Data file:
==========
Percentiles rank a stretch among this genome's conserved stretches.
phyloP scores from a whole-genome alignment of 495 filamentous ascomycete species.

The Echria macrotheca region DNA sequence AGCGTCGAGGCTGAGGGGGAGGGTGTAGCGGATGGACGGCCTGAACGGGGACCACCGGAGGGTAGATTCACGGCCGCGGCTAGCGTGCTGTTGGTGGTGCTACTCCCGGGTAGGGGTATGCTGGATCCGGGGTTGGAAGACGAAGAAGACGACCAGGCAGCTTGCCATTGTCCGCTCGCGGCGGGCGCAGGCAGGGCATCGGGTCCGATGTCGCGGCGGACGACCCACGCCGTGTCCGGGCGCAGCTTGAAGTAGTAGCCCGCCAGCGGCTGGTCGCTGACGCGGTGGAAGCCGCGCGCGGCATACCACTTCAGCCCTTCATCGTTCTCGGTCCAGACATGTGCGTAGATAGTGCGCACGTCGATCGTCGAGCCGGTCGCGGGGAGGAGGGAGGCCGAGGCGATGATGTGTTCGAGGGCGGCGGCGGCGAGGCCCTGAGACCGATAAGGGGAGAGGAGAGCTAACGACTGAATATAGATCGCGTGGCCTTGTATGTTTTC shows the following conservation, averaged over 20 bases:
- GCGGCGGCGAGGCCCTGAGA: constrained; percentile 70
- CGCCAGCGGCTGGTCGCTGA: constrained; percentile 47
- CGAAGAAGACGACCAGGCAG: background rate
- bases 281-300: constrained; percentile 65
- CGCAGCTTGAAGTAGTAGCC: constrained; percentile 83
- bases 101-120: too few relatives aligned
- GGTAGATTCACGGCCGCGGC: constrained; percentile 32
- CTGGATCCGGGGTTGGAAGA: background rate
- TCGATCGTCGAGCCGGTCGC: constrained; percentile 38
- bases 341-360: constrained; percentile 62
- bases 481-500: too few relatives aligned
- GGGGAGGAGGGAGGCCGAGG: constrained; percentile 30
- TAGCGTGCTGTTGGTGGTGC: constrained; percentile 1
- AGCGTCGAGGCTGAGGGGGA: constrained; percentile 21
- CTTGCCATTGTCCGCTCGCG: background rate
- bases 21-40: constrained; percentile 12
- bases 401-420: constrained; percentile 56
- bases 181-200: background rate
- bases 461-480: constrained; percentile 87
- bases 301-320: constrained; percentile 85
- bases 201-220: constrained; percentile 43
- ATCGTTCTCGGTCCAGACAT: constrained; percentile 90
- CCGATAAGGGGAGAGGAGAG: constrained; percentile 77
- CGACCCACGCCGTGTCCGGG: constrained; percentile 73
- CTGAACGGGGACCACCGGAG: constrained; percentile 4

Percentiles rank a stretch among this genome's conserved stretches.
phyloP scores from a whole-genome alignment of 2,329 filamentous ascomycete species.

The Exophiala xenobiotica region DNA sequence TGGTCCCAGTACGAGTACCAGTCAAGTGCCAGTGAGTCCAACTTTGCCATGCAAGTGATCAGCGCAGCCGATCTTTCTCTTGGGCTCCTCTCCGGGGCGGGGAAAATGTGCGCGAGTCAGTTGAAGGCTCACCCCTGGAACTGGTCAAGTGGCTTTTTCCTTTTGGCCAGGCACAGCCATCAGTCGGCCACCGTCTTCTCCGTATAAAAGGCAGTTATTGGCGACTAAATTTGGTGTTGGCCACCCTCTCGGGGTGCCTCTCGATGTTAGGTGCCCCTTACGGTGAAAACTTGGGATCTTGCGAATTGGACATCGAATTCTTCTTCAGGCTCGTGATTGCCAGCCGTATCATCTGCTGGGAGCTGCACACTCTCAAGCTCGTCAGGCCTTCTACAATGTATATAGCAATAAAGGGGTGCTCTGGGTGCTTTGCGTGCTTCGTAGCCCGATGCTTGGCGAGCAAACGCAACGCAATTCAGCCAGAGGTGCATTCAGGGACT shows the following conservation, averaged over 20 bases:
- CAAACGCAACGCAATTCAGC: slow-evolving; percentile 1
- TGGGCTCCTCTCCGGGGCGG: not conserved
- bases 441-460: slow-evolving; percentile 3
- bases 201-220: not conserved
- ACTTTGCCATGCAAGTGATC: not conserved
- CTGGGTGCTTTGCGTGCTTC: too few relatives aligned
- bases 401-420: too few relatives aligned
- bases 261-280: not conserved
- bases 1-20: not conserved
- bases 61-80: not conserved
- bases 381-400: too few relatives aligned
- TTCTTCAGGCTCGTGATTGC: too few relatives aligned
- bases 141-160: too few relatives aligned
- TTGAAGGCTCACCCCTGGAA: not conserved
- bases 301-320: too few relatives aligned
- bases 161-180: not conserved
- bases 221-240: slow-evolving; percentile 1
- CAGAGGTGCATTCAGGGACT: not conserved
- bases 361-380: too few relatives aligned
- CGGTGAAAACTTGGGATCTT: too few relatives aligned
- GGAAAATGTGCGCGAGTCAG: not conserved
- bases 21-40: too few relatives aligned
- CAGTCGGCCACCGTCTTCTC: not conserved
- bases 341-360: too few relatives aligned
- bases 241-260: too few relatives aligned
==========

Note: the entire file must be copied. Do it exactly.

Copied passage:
Percentiles rank a stretch among this genome's conserved stretches.
phyloP scores from a whole-genome alignment of 495 filamentous ascomycete species.

The Echria macrotheca region DNA sequence AGCGTCGAGGCTGAGGGGGAGGGTGTAGCGGATGGACGGCCTGAACGGGGACCACCGGAGGGTAGATTCACGGCCGCGGCTAGCGTGCTGTTGGTGGTGCTACTCCCGGGTAGGGGTATGCTGGATCCGGGGTTGGAAGACGAAGAAGACGACCAGGCAGCTTGCCATTGTCCGCTCGCGGCGGGCGCAGGCAGGGCATCGGGTCCGATGTCGCGGCGGACGACCCACGCCGTGTCCGGGCGCAGCTTGAAGTAGTAGCCCGCCAGCGGCTGGTCGCTGACGCGGTGGAAGCCGCGCGCGGCATACCACTTCAGCCCTTCATCGTTCTCGGTCCAGACATGTGCGTAGATAGTGCGCACGTCGATCGTCGAGCCGGTCGCGGGGAGGAGGGAGGCCGAGGCGATGATGTGTTCGAGGGCGGCGGCGGCGAGGCCCTGAGACCGATAAGGGGAGAGGAGAGCTAACGACTGAATATAGATCGCGTGGCCTTGTATGTTTTC shows the following conservation, averaged over 20 bases:
- GCGGCGGCGAGGCCCTGAGA: constrained; percentile 70
- CGCCAGCGGCTGGTCGCTGA: constrained; percentile 47
- CGAAGAAGACGACCAGGCAG: background rate
- bases 281-300: constrained; percentile 65
- CGCAGCTTGAAGTAGTAGCC: constrained; percentile 83
- bases 101-120: too few relatives aligned
- GGTAGATTCACGGCCGCGGC: constrained; percentile 32
- CTGGATCCGGGGTTGGAAGA: background rate
- TCGATCGTCGAGCCGGTCGC: constrained; percentile 38
- bases 341-360: constrained; percentile 62
- bases 481-500: too few relatives aligned
- GGGGAGGAGGGAGGCCGAGG: constrained; percentile 30
- TAGCGTGCTGTTGGTGGTGC: constrained; percentile 1
- AGCGTCGAGGCTGAGGGGGA: constrained; percentile 21
- CTTGCCATTGTCCGCTCGCG: background rate
- bases 21-40: constrained; percentile 12
- bases 401-420: constrained; percentile 56
- bases 181-200: background rate
- bases 461-480: constrained; percentile 87
- bases 301-320: constrained; percentile 85
- bases 201-220: constrained; percentile 43
- ATCGTTCTCGGTCCAGACAT: constrained; percentile 90
- CCGATAAGGGGAGAGGAGAG: constrained; percentile 77
- CGACCCACGCCGTGTCCGGG: constrained; percentile 73
- CTGAACGGGGACCACCGGAG: constrained; percentile 4

Percentiles rank a stretch among this genome's conserved stretches.
phyloP scores from a whole-genome alignment of 2,329 filamentous ascomycete species.

The Exophiala xenobiotica region DNA sequence TGGTCCCAGTACGAGTACCAGTCAAGTGCCAGTGAGTCCAACTTTGCCATGCAAGTGATCAGCGCAGCCGATCTTTCTCTTGGGCTCCTCTCCGGGGCGGGGAAAATGTGCGCGAGTCAGTTGAAGGCTCACCCCTGGAACTGGTCAAGTGGCTTTTTCCTTTTGGCCAGGCACAGCCATCAGTCGGCCACCGTCTTCTCCGTATAAAAGGCAGTTATTGGCGACTAAATTTGGTGTTGGCCACCCTCTCGGGGTGCCTCTCGATGTTAGGTGCCCCTTACGGTGAAAACTTGGGATCTTGCGAATTGGACATCGAATTCTTCTTCAGGCTCGTGATTGCCAGCCGTATCATCTGCTGGGAGCTGCACACTCTCAAGCTCGTCAGGCCTTCTACAATGTATATAGCAATAAAGGGGTGCTCTGGGTGCTTTGCGTGCTTCGTAGCCCGATGCTTGGCGAGCAAACGCAACGCAATTCAGCCAGAGGTGCATTCAGGGACT shows the following conservation, averaged over 20 bases:
- CAAACGCAACGCAATTCAGC: slow-evolving; percentile 1
- TGGGCTCCTCTCCGGGGCGG: not conserved
- bases 441-460: slow-evolving; percentile 3
- bases 201-220: not conserved
- ACTTTGCCATGCAAGTGATC: not conserved
- CTGGGTGCTTTGCGTGCTTC: too few relatives aligned
- bases 401-420: too few relatives aligned
- bases 261-280: not conserved
- bases 1-20: not conserved
- bases 61-80: not conserved
- bases 381-400: too few relatives aligned
- TTCTTCAGGCTCGTGATTGC: too few relatives aligned
- bases 141-160: too few relatives aligned
- TTGAAGGCTCACCCCTGGAA: not conserved
- bases 301-320: too few relatives aligned
- bases 161-180: not conserved
- bases 221-240: slow-evolving; percentile 1
- CAGAGGTGCATTCAGGGACT: not conserved
- bases 361-380: too few relatives aligned
- CGGTGAAAACTTGGGATCTT: too few relatives aligned
- GGAAAATGTGCGCGAGTCAG: not conserved
- bases 21-40: too few relatives aligned
- CAGTCGGCCACCGTCTTCTC: not conserved
- bases 341-360: too few relatives aligned
- bases 241-260: too few relatives aligned